Another attitude is dialogue as an option for personal and community growth. Everyone must encourage dialogue, both in public life and in the various areas of social life; this will enable each individual and group to be recognized in their diversity and, at the same time, to feel that they are called to serve their homeland. The existence of different groups within the country is both a challenge and an opportunity, especially for political leaders and legislators. Civil authorities must be aware of the legitimate demands of various groups and respond to them appropriately.

May I assure you, Mr Ambassador, that the Church and the Holy See wish to co-operate with the Angolan nation and its leaders, just as the Government and the nation wish to collaborate with the Church. The nature of this co-operation was clearly defined by the Second Vatican Council in the Pastoral Constitution Gaudium et spes on the Church in the modern world: "The political community and the Church ... both are devoted to the personal vocation of man, though under different titles. This service will redound the more effectively to the welfare of all in so far as both institutions practise better co-operation according to the local and prevailing situation" (n. 76). Man, in his transcendent existential dimension, is a meeting point for the Church and the political community.

Conscious of her mission on man's behalf, the Church does not seek to interfere in the concrete direction of the nation's sociopolitical life, but wishes, within the scope of her mandate, to indicate the motives she receives from the Gospel and the faith, motives that help unite hearts and minds in building a society which is sound, strong and tolerant, and can resolve conflicts by means of dialogue, an Angolan society open to man and, in international relations, open to Africa and the world. The Church will support every effort and initiative whose objective is the common good of all.

Mr Ambassador, your presence here confirms that the Republic of Angola is really beginning a new era. I am convinced that as a result of the mission Your Excellency is beginning today, the bonds of friendship and co-operation between your nation and the Holy See will be increased and strengthened. I assure you that the various agencies and dicasteries of the Roman Curia will always be ready to assist you in fulfilling your duties. As I again offer you my best wishes for the success of your mission, I invoke the blessings of the Most High on Your Excellency, on your distinguished family and your co-workers in the Embassy, on the Government and the beloved people of Angola.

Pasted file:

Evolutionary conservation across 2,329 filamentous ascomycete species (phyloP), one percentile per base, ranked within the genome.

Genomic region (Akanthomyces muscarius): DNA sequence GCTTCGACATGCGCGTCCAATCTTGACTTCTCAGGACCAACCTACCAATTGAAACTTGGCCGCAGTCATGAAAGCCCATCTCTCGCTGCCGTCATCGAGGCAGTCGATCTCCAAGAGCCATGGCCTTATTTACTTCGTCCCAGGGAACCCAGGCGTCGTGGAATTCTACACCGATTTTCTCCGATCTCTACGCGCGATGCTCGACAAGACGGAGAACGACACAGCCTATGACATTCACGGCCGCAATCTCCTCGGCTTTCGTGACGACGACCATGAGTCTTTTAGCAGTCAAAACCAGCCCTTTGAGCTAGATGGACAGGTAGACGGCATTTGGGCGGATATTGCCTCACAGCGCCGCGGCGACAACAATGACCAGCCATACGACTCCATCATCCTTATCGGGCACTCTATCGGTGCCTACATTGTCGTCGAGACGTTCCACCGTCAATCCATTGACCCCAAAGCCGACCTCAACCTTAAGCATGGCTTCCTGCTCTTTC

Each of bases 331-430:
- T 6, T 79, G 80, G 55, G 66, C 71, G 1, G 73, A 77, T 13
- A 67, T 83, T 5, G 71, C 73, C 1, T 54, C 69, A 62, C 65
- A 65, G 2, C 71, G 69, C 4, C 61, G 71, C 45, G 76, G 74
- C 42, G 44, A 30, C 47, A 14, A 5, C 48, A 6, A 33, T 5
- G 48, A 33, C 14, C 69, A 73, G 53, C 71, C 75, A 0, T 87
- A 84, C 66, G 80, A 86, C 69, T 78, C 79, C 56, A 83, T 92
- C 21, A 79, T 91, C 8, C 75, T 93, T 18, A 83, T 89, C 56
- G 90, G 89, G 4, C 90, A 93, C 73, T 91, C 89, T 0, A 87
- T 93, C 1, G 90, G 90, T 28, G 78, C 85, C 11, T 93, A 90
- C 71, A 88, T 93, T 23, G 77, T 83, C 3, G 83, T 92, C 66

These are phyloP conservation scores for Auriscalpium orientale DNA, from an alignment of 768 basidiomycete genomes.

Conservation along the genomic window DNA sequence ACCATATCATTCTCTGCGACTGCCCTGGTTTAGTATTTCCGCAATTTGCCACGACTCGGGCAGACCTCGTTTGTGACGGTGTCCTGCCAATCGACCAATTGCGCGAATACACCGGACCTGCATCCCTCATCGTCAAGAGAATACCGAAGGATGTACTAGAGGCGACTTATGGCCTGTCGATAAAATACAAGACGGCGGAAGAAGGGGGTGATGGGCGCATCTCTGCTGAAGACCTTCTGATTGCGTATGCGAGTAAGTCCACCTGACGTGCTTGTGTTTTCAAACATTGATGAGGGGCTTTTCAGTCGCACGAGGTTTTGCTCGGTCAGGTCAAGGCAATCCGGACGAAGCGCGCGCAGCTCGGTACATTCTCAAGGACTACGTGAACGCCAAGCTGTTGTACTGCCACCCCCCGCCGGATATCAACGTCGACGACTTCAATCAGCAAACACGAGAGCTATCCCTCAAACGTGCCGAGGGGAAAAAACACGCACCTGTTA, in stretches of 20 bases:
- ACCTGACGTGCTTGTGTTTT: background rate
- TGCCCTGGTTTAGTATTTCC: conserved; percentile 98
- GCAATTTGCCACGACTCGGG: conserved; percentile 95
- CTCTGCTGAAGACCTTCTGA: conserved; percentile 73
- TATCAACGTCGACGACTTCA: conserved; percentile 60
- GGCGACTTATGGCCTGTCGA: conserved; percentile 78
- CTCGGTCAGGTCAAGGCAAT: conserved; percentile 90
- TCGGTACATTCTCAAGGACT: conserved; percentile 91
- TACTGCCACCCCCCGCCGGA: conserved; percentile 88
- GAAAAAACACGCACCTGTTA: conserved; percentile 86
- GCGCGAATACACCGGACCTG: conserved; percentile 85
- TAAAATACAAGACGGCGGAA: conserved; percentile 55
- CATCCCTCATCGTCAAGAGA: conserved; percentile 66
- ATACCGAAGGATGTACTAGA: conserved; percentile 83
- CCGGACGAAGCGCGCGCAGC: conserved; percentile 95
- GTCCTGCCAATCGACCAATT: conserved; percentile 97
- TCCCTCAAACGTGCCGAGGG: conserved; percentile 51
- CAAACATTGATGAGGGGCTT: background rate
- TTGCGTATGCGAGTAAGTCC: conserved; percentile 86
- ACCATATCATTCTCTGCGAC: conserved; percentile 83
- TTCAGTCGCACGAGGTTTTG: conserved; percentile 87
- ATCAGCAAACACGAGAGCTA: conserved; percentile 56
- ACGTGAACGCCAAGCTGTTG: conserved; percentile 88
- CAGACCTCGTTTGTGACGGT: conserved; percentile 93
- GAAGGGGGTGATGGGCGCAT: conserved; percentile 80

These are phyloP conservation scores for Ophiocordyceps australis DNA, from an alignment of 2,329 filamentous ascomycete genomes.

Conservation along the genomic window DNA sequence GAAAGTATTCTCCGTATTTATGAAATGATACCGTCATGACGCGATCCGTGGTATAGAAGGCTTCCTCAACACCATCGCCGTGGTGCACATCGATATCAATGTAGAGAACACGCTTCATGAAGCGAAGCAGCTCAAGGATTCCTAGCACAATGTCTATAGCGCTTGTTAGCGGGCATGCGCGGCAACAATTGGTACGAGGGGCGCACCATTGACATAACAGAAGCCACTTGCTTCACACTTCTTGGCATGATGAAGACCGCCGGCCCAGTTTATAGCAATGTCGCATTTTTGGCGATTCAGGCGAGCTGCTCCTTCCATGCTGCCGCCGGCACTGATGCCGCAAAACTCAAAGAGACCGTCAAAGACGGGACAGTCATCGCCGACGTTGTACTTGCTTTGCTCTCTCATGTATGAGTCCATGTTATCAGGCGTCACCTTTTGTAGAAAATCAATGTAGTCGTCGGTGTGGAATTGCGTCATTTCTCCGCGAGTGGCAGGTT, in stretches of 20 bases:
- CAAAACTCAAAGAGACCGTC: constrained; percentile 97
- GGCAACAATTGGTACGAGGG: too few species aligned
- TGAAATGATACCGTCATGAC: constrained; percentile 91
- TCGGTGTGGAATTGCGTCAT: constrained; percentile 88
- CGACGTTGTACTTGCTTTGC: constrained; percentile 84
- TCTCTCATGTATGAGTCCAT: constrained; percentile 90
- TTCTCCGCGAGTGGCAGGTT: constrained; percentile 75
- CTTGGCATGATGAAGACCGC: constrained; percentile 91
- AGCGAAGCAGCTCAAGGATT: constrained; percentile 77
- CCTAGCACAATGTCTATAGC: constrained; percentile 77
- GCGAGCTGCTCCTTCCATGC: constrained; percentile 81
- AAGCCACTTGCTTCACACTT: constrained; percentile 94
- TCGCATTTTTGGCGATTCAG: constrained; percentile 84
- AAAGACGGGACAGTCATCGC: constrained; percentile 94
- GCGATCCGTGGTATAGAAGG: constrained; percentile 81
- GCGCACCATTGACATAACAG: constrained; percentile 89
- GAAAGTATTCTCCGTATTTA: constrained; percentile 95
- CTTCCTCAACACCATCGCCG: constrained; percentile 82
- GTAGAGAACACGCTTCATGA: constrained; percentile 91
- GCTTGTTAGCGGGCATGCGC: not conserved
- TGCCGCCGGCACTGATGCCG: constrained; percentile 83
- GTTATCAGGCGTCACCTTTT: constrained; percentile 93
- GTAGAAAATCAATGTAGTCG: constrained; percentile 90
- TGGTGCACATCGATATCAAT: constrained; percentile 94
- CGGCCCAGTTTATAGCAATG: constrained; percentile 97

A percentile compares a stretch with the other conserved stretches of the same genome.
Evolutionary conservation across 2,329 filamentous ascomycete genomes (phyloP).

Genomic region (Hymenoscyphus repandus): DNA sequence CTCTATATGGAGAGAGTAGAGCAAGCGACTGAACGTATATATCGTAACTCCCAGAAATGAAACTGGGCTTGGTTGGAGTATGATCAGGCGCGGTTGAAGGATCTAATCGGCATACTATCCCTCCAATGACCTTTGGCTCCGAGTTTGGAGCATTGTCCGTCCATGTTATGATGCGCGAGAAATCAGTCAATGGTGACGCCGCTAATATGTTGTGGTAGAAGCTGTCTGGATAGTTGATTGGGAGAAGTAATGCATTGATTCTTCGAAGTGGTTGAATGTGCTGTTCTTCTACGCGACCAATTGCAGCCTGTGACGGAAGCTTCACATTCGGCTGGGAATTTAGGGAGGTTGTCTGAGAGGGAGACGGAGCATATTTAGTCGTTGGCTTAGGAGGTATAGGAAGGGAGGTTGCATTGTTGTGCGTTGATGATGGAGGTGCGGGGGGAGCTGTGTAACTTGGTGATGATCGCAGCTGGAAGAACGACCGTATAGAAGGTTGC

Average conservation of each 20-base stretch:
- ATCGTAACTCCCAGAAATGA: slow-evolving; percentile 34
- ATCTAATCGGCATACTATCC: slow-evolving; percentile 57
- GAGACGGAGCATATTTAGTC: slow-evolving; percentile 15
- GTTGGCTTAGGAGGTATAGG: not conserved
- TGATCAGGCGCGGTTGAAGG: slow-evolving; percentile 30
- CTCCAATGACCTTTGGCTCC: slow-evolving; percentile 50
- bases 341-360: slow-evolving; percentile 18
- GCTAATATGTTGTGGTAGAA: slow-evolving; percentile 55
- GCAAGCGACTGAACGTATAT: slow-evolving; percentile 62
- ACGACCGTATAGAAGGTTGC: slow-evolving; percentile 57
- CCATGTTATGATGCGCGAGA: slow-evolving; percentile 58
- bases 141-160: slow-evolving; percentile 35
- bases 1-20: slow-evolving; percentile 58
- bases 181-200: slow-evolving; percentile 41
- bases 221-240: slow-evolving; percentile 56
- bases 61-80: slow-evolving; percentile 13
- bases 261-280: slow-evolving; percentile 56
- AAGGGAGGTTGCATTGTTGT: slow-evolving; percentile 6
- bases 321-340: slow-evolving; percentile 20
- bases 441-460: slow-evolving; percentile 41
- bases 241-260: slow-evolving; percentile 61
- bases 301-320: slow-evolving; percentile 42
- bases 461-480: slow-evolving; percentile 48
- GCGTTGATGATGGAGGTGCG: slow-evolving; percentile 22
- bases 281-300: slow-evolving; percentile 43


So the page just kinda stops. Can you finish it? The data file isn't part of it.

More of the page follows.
Saturday, 7 February 1998

1. "And they spoke the word of the Lord to him and to all that were in his house" (Ac 16,32).

Dear families of Rome, this verse from the Acts of the Apostles frames our meeting of faith and prayer which ends the diocesan week dedicated to life and the family as part of the City Mission.

I greet the Cardinal Vicar, Camillo Ruini, whom I thank for his kind words. With him, I greet Bishop Francisco Gil Hellín, Secretary of the Pontifical Council for the Family, the Honourable Carlo Casini, national president of the Pro-Life Movement, Mons. Luigi Moretti, diocesan director of the Pastoral Centre for the Family, and Mons. Renzo Bonetti, national director of the Italian Episcopal Conference's Office for Family Ministry.

At this time I am thinking of all the families in the Diocese, especially those who feel particularly troubled: may the constant attention of the Pope and of all the local Church be an encouragement to them. I would like to repeat to everyone the words spoken by St Paul and his fellow prisoner, Silas, after their miraculous release, to the astounded jailer who asked them what he should do to be saved. The Apostle replied: "Believe in the Lord Jesus, and you will be saved, you and your household" (Ac 16,31). Welcome Christ's presence into your family: this is the invitation that rings out this evening.

Dear families of Rome, do not be afraid to open the doors of your home to Jesus Christ. His divine plan enriches families, frees them from all slavery and leads them to the total fulfilment of their own vocation.

2. At the many meetings I have been able to have with young people in Italy and throughout the world, I see evidence of a growing desire to build families in which the genuine values of love, respect for life, openness to others and solidarity can be lived. How can we fail to notice in these aspirations an implicit opposition to the permissive behaviour contemporary society is seeking to endorse?